Luckily, the collective where I bought my bike offers a very generous warranty and free labor during the first month after purchase. So I can have my panniers mounted on the front of my bike, bit of a tricky job --especially with my old-school breaks that extend out at right angles over the wheel-- and not have to pay for the labor.
I wonder if some people are reluctant to shift to bikes due to financial concerns, and/or because they arnt sure what they they really need among the huge variety of accessories and equipment out there. Since I have managed on a "starving-student/single-parent budget", I thought I would wade in with my perspective.
So far the bike experiment has cost about $35 (for headlight, drink cages and bells) the rack for the panniers will be another $30. The collective sells these 5 gallon plastic buckets that mount onto the racks for $50 per pair (far cheaper than the pannier bags), but it is a very simple design that I can replicate at home for about $10, bringing my cycling investment to about $75. I have been tracking my millage and am fast approaching my first "century", although cost savings is not my primary goal in riding, I derive great satisfaction knowing that during that same month, my friends who drive have spent an average of $200 operating their cars. And, of course, my investment has been in durable goods, rather than in converting fuel into pollution
Because I use a Trail-A-Bike to bring my son along on trips, a cargo trailer or rear rack is out of the question, but bringing my son also greatly increases my cargo needs (extra layers to keep him comfortable, snacks, his Taekwan-Do uniform, etc). The handlebar mounted basket I have now is just not sufficient, and the messenger bag I carry is maxed out with my textbooks and school supplies, so I am opting for a front rack that will hold a pair of 5 gallon buckets on either side of the front wheel. The buckets will keep their contents clean and dry, prevent crushing of delicate items, and they detach, so I can bring the buckets into stores for shopping, and into the house at night, allowing me to pack for the next morning and avoid forgetting things during our crazy, bleary-eyed morning rush out the door.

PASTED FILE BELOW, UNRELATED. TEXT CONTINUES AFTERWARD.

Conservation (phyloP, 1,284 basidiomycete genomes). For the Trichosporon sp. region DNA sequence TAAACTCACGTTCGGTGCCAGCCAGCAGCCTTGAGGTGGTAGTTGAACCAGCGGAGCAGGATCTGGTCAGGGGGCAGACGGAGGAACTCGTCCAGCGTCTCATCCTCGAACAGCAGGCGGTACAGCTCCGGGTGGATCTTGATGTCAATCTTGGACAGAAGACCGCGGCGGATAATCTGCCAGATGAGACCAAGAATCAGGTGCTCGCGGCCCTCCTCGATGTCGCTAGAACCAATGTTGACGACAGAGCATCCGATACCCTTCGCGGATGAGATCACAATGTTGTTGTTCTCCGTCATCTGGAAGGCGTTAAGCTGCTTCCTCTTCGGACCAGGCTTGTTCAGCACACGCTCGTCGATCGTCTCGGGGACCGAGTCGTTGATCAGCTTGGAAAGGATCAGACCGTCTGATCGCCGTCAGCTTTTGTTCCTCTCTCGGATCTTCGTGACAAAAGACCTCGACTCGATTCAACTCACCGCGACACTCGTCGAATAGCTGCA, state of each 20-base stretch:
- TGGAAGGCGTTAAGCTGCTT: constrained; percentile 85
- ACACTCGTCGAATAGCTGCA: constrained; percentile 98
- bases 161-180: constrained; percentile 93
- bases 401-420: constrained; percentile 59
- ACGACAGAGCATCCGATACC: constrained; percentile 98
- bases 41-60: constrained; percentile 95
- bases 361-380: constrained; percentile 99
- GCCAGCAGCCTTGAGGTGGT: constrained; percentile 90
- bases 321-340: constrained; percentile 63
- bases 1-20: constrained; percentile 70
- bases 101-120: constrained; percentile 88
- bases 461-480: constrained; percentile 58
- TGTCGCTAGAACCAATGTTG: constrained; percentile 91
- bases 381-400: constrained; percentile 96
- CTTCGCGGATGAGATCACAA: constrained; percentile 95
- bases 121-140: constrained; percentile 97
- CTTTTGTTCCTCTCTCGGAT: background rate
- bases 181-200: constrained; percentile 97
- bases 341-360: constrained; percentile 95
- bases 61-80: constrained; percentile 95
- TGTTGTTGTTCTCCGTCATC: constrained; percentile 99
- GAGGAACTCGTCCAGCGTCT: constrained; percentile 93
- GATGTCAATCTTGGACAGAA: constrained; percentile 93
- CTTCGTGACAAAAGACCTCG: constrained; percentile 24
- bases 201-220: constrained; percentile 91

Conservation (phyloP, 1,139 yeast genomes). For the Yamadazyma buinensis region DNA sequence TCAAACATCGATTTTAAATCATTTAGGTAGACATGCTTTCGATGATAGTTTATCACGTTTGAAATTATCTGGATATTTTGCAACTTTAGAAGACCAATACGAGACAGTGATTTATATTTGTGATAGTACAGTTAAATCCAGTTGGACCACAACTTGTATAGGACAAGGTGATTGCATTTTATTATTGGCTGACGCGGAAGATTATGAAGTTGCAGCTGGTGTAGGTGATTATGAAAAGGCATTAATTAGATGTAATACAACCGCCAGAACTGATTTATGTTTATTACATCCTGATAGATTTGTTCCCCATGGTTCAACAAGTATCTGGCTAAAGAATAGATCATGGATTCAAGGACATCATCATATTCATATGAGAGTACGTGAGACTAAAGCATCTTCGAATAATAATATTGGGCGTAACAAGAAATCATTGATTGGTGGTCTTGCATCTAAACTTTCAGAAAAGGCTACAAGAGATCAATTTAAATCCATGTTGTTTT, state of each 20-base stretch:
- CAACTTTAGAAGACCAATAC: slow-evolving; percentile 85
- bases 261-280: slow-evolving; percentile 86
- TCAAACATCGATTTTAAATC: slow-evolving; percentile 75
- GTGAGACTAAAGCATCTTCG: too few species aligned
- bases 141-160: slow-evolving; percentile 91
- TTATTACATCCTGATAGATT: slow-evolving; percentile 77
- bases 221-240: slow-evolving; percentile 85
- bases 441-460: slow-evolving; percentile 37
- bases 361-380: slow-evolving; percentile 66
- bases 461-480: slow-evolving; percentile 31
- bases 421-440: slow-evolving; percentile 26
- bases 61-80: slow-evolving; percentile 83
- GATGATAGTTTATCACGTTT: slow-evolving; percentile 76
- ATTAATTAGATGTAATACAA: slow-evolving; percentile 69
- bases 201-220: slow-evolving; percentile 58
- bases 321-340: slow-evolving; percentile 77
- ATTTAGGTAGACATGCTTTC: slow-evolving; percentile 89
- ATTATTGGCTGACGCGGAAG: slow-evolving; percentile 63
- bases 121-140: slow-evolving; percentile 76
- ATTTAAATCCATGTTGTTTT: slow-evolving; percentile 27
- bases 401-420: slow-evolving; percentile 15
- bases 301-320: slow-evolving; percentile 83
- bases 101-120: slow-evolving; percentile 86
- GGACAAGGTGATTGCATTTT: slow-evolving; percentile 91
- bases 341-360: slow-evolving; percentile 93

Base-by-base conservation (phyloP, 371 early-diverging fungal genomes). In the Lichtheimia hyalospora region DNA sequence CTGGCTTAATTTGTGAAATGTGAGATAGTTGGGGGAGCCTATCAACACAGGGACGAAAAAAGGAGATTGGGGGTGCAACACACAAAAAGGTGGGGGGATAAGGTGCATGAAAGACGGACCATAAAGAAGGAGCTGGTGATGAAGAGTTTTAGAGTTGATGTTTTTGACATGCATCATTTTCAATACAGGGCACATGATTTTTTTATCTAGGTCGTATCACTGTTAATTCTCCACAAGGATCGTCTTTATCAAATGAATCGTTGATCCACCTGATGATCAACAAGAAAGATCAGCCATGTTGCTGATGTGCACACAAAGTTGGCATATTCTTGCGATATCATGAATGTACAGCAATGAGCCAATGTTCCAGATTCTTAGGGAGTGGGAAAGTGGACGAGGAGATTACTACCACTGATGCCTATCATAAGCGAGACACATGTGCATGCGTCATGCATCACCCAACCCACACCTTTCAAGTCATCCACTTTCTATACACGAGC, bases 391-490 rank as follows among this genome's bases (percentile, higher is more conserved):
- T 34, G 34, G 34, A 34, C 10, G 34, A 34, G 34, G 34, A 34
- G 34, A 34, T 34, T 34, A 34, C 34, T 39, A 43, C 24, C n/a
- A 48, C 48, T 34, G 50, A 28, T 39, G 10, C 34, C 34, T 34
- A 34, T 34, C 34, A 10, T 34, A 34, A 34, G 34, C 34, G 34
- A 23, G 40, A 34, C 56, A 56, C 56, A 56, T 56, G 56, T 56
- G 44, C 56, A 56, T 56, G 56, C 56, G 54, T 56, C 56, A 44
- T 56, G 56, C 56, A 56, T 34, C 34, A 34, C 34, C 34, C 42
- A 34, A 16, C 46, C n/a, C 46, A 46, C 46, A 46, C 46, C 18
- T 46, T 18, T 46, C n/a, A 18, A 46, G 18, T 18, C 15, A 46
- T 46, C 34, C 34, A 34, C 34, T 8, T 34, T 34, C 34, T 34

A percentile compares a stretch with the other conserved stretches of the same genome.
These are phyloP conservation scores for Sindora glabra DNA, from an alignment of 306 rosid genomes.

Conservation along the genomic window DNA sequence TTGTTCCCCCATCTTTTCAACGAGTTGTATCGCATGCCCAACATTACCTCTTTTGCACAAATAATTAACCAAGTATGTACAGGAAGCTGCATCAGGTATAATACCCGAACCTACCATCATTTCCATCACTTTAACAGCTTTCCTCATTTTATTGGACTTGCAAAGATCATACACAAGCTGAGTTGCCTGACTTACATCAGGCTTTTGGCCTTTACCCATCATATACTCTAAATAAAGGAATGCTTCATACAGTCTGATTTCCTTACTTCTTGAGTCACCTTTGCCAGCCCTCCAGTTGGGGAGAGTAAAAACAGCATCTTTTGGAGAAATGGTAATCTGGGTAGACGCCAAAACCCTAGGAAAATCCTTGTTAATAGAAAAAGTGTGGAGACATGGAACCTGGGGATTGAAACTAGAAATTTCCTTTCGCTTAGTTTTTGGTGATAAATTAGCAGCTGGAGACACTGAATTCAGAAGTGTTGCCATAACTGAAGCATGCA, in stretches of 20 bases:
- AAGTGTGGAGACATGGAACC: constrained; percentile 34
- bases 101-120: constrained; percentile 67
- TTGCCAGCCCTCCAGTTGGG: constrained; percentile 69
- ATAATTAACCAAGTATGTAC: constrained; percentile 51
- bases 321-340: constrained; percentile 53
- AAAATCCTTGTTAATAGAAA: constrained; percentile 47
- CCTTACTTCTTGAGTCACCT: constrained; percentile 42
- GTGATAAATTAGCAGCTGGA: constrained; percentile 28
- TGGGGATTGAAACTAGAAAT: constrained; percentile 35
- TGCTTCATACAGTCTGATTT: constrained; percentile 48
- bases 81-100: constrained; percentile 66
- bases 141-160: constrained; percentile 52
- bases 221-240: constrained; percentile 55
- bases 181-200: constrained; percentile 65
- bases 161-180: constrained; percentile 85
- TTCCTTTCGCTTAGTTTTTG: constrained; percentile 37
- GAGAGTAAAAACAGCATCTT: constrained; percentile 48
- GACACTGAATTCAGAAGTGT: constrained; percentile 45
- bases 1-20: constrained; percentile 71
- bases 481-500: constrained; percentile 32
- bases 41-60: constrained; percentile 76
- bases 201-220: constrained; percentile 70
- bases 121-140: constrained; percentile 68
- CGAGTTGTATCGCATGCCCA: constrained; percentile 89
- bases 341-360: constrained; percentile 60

They other key to succusful utility cycling, I have discovered, is wearing layers that allow me to adjust to changes in weather conditions and my own internally generated heat. This goes double for my son, when traveling with kids the simple fact is that if they are miserable, your gonna be miserable too. When we tried to make the shift to bikes last fall we were thwarted in large part by the increasingly inclement weather (wettest winter in 36 years), and not being able to carry what we needed. One thing about wearing layers is that, as you peel them off, you need someplace to put them, and when you travel with kids you need places to stow the snacks, sports equipment, uniforms, etc. Different families are going to have different needs, and find different solutions more or less usefull. The trick is to figure out what you need, what obsticles are in your way, and how to solve those issues and meet those needs. Luckily, there are cargo and gear options out there for every possible need.
Budget biking requires a bit of a dance between making due and shooting one's self in the foot, you need a minimum degree of comfort, security and organization, or your gonna quit. That has been my experience, anyway. The good news is that you can spread some of these purchases over time, and fit them into your budget. I have managed to work it out so that I only spend a little here and a little there on bike related expenses, generally less than $30 per month on, which seems to fit with what I have read about national averages:
Per mile traveled, bicycle riding costs the cyclist less than half as much as mass transit and only one-quarter as much as driving — even assuming cyclists must replace their bicycles every three years due to bicycle theft and bad pavement. According to Transportation Alternatives Bicycle Blueprint, motorists can save over $1000 annually by biking to work, [http://www.transalt.org/blueprint/chapter1/chapter1g.html] Biking to work/school and errands even one day a week can allow you to save more than the cost of gearing up!
Helmet -- you only got one head, and your gonna need it later:
Headlight for early morning commute and extra visibility all day:
Gloves, to fend off the wind as you go hurtling through the early morning chill:
Bell/horn to alert drivers that bikes exist:
Cages for drink bottles:
Pannier rack and buckets:
Subverting the Dominant Paradigm: Priceless